This is the last part of a twelve-part story called Ten at the Trio. It takes place in and around the Chicago area in the Spring of 2000. It is dedicated to everyone I have ever gone to an Alkaline Trio show with. For previous parts go here.

Chicago night skyline

Ten at the Trio

XII. Aftermath

On an ordinary humid night in Chicago, kids converged at 2648 W. Fullerton Ave to see a three-piece punk rock band play in an old, dilapidated bowling alley. As the isolated show took place on stage hundreds of stories brushed against one another for a moment, only to disperse back onto the streets and into the night.

Lightheaded from the performance (and the alcohol), Martin and Arthur laughed on the L ride back to campus, talking of their respective plans for the summer and what they would do with their dorm room in the fall when they became roommates. When, ten years later, Martin texted Arthur a photo of his newborn baby girl, all Arthur could think about was this night and how he had never truly left it.

Randy, unwilling to look at his watch because he knew doing so would make his early shift at the Alley an ever-nearing reality, lit the last cigarette in the pack and began walking. He never showed up.

Hawaii, Arizona, DC and Utah went to Denny’s, where all, with the exception of DC, had an entree. He instead ordered a basket of seasoned fries, finished it, and ordered another, of which he ate a third. Arizona pulled four Trio buttons out of her pocket and passed them around. His thoughts drifting between the two girls, DC habitually drank his soda, which was promptly refilled and again habitually drunk. That was it. California hadn’t shown. She knew she wouldn’t go so why didn’t she just tell him that instead of making him waste his time looking for her? He never felt a part of the show and lied when asked what he thought. He couldn’t remember any details, not even if they had played his favorite song. As the party made their way home they divided up, the girls to their place, the guys to theirs. Utah had paused momentarily, expectantly, but DC only offered up a feeble “goodnight.” Hawaii, exhausted, disappeared into the fort while DC sat on the couch, staring at the TV but never turning it on. He could feel California’s building staring at him from across the way but didn’t turn to meet its gaze. There was a knock at the door – it was California. Could she come in? Her hair was unkempt and she looked frazzled. Of course, please come in. He made tea and they talked for an hour before she realized, and apologized for, the lateness of the hour. They parted, him promising to stop by after work tomorrow to help her put together a fan. The group of four never hung out again.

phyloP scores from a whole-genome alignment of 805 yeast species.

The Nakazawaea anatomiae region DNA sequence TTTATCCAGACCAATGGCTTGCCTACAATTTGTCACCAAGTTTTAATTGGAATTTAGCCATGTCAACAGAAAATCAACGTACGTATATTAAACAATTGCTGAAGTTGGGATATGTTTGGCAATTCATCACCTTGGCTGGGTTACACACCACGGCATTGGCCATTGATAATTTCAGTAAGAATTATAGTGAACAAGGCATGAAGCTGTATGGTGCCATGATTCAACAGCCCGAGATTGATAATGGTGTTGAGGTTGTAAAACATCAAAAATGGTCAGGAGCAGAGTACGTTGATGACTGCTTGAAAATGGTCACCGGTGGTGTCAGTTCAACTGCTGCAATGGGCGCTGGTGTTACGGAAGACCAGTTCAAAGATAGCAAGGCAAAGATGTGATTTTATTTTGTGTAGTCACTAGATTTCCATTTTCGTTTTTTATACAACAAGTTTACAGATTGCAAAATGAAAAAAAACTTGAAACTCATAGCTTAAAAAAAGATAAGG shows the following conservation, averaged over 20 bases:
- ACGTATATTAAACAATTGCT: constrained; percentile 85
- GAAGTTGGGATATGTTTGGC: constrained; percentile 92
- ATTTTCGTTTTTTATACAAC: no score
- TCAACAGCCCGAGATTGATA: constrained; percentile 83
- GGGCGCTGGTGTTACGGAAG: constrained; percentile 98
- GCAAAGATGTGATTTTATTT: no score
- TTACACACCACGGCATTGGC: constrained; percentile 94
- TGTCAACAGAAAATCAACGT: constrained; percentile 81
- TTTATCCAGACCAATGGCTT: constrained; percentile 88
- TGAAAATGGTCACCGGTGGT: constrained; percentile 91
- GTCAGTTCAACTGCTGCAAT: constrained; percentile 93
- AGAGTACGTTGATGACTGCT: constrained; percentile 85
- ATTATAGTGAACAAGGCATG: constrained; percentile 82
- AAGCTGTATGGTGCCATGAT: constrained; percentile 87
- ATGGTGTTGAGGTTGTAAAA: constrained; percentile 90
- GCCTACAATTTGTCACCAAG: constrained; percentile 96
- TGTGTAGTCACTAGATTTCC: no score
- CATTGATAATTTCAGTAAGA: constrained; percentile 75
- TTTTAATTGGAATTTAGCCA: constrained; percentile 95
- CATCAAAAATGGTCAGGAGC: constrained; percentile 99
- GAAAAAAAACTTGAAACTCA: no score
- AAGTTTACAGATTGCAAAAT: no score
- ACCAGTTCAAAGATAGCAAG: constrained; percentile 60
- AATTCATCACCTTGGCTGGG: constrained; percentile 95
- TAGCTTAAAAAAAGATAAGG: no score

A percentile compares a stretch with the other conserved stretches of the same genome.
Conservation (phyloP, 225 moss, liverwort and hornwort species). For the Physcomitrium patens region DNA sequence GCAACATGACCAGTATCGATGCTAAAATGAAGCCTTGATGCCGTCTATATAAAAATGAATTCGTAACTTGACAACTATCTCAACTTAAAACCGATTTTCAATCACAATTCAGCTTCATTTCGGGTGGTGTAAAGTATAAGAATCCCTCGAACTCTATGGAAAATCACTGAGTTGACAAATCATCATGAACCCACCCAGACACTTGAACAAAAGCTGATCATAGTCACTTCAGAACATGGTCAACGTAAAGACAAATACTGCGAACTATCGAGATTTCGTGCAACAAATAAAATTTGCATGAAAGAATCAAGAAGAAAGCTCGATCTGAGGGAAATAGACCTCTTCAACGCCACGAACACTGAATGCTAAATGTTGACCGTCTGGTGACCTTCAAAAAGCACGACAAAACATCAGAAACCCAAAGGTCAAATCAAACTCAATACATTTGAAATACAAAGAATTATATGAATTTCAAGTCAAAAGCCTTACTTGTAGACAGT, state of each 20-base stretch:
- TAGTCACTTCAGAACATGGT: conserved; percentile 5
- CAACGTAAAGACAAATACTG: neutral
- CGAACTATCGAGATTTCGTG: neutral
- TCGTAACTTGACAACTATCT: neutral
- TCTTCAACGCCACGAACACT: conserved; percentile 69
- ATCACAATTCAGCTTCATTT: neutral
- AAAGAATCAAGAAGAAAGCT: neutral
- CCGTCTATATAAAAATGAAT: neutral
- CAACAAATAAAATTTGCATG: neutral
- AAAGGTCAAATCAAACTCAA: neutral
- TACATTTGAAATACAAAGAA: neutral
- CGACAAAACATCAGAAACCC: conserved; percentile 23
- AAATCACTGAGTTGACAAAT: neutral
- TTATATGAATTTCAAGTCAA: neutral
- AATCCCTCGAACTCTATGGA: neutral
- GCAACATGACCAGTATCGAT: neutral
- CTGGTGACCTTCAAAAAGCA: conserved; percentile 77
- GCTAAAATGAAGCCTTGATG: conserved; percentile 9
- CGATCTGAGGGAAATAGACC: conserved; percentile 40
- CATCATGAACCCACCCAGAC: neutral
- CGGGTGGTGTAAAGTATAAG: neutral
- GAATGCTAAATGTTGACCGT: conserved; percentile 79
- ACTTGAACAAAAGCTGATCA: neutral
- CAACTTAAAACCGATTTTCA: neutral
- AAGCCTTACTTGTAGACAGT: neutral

Robbie and John traded insults on the drive back. John wouldn’t let up about Robbie’s cautious driving and Robbie, finally fed up with it, floored the car, speeding through the deserted road at 1 AM. Never registering that they might be for him, Robbie didn’t readily pullover upon seeing the flashing lights, which didn’t help his case. The officer asked where they had been and if they had been smoking. They explained but backup was called in and the two were forced out of the vehicle and frisked on the side of the road as a dog searched the car. The only thing Robbie could think of was the possibility his grandmother had left unmarked medication in the glovebox. John laughed all the more when they were let go with just a ticket, but apologized for the event, which Robbie would recount fondly some years later when John died unexpectedly.

High, Chelsea and Stella turned right out of the Fireside and heard Mike’s voice from the alleyway saying “Caution! Caution!” Turning the corner they saw his face under the yellow glow of the streetlight, an unlit cigarette on his lips. Then they saw the girl on her knees, a heart and skull tattoo on her wrist.

George went back to his empty parents’ house feeling alive, the music still pulsing through his body, his mind expansive and clear, his ears still ringing. Although believing he’d never be able to fall asleep tonight he laid down and was out instantly. An hour later he woke screaming and grasping his pillow, sheets, the wall, the floor, anything solid to confirm that yes, this was reality and THAT was all just a dream. He tried to catch his breath, the vision of Death still hauntingly vivid and the words, “I will keep you warm in hell,” repeating endlessly. In a mad fury he tore down the bible pages and crucifix and fell back to sleep, panting, atop a pile of torn paper, the warm flicker of the TV keeping watch.